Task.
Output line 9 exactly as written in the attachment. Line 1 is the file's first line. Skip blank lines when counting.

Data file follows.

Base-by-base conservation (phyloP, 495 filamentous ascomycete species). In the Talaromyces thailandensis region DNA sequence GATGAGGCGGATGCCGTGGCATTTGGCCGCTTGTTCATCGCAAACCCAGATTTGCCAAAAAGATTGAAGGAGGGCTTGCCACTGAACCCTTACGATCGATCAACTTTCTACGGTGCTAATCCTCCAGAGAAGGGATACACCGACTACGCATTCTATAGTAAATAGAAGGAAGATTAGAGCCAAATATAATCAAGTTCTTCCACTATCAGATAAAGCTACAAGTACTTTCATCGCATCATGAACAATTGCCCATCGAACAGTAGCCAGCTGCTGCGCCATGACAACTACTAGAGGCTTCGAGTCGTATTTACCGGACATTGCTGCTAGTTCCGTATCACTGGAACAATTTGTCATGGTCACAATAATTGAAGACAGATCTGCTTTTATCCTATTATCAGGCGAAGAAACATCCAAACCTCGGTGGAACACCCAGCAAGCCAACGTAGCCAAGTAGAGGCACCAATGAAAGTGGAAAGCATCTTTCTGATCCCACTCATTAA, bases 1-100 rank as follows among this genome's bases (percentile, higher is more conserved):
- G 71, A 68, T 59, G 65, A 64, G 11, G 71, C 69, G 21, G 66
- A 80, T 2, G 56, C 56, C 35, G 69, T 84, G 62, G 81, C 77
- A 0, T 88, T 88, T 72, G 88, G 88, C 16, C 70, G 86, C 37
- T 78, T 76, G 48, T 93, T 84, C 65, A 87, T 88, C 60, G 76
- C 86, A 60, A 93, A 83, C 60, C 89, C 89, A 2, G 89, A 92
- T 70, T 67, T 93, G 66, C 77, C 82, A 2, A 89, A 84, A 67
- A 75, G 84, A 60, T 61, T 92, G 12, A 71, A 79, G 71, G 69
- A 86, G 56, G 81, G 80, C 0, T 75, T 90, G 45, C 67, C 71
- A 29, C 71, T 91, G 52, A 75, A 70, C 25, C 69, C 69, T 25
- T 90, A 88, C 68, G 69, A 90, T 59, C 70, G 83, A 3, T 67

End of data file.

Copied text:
- A 86, G 56, G 81, G 80, C 0, T 75, T 90, G 45, C 67, C 71